The Corner

‘Schmidt Wins’?

Now that strikes me as beltway talk, even micro-beltway talk. Schmidt’s behavior would not be excusable even if the things he said we’re proven true (and I don’t think they have been). Schmidt was given a monumental privilege, to essentially run a presidential campaign for a candidate who, despite his flaws, was about as honorable a politician as we’ve seen in a very long time (yes, sometimes McCain’s honor crossed the line into vanity). Schmidt’s leaking and self-aggrandizing during the campaign and after reflects poorly on him, and needlessly embarrassed the candidate — regardless of the merits of his complaints. The man is not a journalist, he’s not a priest, he’s not Thomas More. He’s a very, very partisan campaign functionary and his behavior has been tacky, his judgment questionable and his loyalty beyond dubious.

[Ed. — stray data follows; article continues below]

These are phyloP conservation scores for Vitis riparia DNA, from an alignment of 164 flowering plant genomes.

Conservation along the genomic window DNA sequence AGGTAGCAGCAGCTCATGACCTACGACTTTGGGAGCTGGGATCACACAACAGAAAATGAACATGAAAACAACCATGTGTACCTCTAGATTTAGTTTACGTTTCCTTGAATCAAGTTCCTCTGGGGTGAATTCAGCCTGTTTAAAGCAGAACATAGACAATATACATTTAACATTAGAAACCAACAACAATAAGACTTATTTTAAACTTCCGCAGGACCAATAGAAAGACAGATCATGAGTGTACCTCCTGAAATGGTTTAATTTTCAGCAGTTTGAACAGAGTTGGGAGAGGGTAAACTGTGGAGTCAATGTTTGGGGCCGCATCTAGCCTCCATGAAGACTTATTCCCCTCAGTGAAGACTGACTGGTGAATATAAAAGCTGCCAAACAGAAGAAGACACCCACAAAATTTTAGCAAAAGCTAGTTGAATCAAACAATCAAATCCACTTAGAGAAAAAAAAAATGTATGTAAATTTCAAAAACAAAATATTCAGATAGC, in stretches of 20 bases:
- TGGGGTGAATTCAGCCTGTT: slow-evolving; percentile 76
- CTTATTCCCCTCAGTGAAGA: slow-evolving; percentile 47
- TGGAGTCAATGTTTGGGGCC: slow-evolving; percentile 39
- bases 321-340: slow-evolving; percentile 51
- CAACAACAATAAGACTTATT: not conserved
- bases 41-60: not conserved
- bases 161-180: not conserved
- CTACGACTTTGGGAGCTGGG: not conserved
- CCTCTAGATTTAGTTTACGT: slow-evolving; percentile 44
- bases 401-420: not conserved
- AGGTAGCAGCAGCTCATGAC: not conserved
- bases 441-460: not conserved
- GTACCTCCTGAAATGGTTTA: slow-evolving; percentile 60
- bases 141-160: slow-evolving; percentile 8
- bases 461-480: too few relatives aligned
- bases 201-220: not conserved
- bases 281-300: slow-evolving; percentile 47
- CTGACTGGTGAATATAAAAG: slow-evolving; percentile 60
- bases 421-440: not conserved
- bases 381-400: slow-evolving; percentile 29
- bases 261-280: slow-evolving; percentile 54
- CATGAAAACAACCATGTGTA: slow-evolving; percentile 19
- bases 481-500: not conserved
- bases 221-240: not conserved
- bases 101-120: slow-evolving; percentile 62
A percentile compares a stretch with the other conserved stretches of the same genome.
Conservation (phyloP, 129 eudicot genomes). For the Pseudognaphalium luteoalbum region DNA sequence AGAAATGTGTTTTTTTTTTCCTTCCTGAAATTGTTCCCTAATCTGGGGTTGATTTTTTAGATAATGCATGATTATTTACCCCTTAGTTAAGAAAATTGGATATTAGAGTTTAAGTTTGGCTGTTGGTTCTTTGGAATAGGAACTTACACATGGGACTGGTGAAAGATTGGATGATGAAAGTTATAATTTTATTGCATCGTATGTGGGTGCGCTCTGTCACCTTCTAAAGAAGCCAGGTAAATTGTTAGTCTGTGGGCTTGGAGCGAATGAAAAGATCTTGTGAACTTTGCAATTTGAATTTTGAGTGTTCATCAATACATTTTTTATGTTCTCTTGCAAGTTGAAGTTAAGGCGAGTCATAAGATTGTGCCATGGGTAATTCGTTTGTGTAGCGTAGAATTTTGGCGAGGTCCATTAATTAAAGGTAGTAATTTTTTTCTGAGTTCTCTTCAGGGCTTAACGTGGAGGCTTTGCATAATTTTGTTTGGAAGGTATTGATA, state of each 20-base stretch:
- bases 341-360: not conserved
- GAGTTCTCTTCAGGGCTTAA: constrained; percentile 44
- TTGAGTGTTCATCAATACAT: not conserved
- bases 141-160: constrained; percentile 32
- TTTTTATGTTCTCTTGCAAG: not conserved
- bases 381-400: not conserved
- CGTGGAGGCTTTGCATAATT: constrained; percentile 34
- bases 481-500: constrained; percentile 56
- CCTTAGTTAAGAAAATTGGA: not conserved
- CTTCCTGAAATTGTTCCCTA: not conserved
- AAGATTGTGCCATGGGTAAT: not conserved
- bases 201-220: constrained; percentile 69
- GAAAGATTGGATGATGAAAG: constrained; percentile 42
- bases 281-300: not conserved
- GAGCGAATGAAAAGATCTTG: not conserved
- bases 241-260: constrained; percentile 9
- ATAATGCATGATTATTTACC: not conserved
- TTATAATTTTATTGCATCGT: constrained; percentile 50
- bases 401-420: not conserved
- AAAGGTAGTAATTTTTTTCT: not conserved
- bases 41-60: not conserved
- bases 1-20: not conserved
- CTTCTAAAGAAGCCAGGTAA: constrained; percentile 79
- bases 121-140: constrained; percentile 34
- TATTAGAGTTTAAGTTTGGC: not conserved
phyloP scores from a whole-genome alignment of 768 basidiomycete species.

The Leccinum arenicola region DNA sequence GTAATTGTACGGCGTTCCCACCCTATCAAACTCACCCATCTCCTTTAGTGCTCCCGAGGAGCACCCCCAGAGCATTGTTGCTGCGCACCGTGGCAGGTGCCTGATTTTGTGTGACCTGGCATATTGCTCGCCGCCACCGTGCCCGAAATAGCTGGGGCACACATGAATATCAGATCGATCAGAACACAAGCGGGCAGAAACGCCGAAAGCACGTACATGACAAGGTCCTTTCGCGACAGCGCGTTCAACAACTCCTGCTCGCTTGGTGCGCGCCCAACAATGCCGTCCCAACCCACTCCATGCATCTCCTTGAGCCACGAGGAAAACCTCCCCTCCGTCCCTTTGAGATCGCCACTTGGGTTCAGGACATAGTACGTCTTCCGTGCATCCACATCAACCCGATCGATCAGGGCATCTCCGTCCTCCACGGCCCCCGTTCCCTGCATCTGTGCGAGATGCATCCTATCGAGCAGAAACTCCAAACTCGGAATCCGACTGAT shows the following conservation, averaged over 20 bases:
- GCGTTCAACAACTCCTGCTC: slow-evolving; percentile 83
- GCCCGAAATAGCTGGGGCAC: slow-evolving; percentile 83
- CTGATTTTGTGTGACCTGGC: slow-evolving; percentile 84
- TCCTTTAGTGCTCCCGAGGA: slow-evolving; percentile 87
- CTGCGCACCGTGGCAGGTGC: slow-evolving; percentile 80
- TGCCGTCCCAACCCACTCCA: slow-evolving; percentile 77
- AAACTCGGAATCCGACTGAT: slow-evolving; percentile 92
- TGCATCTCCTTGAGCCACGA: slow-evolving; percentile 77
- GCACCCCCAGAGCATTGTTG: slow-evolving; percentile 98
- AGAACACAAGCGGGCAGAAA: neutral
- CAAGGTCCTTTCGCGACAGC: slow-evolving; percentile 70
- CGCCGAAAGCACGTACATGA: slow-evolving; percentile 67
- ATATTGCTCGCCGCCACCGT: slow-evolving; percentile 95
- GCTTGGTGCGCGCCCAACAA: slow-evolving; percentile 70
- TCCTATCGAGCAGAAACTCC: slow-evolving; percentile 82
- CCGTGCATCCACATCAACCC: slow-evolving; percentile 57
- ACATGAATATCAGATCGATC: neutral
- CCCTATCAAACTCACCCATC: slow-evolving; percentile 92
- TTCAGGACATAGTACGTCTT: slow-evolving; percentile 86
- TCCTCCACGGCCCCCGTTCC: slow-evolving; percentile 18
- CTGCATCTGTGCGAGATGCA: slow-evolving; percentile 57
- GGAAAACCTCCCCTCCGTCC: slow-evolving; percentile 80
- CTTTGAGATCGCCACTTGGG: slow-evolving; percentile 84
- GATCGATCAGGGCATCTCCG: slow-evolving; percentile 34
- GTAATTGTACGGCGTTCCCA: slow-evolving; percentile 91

I don’t mean to single him out in this regard. Many, if not most, campaign flacks have these qualities to one extent or another. But Schmidt couldn’t do what the really talented flacks do — hide his tracks. Schmidt couldn’t manage that, which compounds his failures, not exonerates them.

Jonah Goldberg — Jonah Goldberg holds the Asness Chair in Applied Liberty at the American Enterprise Institute and is a senior editor of National Review. His new book, The Suicide of The West, is on sale now.

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